A nursing update on cytotoxic chemotherapy
Keywords: cell cycle, DNA, cytotoxic agent, immunotherapy, adverse effects, vesicant, extravasation, occupational safety precautions, cytotoxic waste, CLABSI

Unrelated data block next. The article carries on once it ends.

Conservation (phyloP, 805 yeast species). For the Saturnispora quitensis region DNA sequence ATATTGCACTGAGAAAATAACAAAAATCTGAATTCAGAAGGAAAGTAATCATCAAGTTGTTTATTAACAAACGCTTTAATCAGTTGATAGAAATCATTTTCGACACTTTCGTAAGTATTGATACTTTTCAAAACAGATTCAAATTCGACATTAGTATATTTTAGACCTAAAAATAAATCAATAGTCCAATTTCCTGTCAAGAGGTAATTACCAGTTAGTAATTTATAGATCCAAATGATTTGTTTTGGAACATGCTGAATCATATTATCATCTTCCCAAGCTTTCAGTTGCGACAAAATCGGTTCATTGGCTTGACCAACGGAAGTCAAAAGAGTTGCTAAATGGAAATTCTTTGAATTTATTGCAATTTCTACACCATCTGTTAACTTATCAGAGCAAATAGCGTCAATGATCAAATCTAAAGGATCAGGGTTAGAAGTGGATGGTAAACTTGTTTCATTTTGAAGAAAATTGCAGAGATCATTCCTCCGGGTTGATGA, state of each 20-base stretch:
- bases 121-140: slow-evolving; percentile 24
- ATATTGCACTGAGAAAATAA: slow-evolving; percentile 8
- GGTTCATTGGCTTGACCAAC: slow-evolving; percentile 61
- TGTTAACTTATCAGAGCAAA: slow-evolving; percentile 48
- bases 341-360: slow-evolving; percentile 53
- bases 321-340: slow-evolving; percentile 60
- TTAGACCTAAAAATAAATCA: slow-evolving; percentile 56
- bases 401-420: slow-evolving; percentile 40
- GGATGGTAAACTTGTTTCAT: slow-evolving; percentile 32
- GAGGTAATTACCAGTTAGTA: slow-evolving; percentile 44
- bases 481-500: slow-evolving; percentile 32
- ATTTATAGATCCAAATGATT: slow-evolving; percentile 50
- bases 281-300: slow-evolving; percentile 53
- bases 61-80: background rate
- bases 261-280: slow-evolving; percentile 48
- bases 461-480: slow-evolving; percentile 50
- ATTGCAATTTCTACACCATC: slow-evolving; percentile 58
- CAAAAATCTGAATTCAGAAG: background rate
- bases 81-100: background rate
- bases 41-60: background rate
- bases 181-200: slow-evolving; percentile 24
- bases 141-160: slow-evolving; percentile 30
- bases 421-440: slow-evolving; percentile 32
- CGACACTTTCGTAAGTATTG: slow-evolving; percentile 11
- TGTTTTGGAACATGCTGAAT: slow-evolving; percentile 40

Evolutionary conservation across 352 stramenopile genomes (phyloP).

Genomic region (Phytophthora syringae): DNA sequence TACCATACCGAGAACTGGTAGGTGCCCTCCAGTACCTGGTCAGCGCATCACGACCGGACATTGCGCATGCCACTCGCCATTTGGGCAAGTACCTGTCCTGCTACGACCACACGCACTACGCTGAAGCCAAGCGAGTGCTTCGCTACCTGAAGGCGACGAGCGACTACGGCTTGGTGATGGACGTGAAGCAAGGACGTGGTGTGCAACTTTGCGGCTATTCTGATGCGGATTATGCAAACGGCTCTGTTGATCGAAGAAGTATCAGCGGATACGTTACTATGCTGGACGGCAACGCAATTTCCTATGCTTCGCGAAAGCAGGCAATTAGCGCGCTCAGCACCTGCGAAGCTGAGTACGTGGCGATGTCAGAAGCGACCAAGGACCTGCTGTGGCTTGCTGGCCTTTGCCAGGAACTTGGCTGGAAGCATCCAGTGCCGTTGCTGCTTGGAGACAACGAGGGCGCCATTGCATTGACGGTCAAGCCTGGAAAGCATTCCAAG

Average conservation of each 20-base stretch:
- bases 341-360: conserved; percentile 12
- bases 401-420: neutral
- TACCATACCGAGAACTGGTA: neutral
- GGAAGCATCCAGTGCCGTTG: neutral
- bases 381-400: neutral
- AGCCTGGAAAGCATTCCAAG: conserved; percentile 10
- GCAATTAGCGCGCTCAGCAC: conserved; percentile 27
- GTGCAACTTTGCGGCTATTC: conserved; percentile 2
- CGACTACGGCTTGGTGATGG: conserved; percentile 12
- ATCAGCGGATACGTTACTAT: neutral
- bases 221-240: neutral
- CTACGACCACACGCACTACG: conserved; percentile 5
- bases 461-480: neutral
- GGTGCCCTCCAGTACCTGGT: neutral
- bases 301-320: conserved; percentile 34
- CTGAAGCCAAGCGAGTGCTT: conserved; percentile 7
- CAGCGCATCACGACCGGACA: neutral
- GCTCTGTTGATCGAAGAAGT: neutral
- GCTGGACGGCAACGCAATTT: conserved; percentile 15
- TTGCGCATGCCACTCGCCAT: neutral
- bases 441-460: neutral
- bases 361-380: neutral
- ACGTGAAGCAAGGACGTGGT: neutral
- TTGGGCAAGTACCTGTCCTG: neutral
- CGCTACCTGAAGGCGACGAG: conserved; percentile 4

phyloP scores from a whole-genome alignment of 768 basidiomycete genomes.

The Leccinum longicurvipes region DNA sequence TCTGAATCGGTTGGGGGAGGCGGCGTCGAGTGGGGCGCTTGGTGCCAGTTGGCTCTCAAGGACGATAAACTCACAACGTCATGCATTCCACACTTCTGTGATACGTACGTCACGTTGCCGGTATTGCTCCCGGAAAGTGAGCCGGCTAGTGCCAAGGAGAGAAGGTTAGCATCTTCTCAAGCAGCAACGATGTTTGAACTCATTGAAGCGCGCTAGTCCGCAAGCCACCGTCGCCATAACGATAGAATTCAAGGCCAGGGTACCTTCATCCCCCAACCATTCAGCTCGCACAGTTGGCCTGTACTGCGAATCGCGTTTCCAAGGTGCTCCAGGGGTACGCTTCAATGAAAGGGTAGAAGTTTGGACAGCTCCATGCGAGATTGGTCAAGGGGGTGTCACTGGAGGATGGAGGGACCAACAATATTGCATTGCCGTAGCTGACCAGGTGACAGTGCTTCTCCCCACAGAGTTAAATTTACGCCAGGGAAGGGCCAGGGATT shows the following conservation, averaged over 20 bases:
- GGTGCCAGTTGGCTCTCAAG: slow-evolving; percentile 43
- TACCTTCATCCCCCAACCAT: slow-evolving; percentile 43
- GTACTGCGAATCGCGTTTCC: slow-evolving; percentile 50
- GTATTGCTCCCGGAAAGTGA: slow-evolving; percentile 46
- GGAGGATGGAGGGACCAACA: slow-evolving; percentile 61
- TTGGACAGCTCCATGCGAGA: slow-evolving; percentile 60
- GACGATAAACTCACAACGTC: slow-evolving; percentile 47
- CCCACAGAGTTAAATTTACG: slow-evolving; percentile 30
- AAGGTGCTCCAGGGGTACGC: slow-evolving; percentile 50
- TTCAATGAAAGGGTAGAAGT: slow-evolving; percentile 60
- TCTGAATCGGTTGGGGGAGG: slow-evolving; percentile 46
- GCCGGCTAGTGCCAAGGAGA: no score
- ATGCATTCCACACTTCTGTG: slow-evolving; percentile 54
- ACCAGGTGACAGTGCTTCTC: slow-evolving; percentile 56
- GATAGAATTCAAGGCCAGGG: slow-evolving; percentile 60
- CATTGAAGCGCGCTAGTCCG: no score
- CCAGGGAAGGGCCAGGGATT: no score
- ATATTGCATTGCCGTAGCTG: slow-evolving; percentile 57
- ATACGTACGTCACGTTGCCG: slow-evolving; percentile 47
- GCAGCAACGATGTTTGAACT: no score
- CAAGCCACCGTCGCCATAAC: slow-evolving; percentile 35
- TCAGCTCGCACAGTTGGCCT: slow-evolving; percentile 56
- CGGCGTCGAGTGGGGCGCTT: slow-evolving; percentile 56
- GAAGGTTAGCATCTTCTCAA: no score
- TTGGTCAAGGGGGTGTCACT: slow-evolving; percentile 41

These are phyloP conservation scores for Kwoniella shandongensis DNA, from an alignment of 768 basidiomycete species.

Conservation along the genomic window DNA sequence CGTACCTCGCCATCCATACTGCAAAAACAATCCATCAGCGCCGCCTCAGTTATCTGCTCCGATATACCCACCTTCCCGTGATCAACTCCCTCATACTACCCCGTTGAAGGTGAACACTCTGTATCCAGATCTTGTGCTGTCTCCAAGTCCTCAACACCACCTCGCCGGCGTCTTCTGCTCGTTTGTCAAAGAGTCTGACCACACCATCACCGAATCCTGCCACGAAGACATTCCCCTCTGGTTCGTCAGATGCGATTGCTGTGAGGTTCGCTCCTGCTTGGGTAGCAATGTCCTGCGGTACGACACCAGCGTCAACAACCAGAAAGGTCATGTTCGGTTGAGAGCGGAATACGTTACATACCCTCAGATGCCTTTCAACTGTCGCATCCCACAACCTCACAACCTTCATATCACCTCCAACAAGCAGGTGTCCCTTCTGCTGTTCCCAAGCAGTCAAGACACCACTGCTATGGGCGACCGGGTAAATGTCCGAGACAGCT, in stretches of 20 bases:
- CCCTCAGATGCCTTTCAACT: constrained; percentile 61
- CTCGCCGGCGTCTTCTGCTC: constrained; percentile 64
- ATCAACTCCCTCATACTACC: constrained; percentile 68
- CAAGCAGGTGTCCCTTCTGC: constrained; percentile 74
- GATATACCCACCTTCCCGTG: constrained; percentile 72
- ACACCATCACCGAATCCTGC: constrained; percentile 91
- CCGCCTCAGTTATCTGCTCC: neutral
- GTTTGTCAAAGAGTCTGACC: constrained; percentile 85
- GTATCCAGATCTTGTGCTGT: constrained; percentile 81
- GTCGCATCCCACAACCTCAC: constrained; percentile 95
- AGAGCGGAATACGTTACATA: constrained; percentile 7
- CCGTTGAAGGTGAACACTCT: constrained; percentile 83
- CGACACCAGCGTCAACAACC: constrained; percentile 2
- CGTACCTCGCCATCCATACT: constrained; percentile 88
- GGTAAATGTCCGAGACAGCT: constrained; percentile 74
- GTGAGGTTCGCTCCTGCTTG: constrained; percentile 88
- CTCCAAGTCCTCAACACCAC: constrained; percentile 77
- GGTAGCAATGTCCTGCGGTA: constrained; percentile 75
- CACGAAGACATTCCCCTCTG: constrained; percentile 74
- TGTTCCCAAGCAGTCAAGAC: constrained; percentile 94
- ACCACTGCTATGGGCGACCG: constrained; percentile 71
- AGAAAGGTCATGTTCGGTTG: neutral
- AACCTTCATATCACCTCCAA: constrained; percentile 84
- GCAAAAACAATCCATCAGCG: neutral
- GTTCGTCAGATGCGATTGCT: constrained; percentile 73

AbstractThe modern era of cytotoxic chemotherapy started during World War II when a cargo ship carrying mustard gas exploded. Many who survived the blast died in the following weeks because their bone marrow had been destroyed by the gas. Mustine, the first cytotoxic chemotherapy drug produced after the war, was a variant of mustard gas, and was found to be dramatically effective in the treatment of Hodgkin’s disease, which was previously untreatable.1 Cytotoxic (derived from the Greek word, kytos, meaning “cell”) agents exert their action nonselectively. In other words, they cannot discriminate between normal and malignant cells on rapidly dividing cells in the body. It is essential to have insight into the five phases of the cell cycle in order to understand the principles of cytotoxic administration, the side-effects and care of the patient undergoing chemotherapy.
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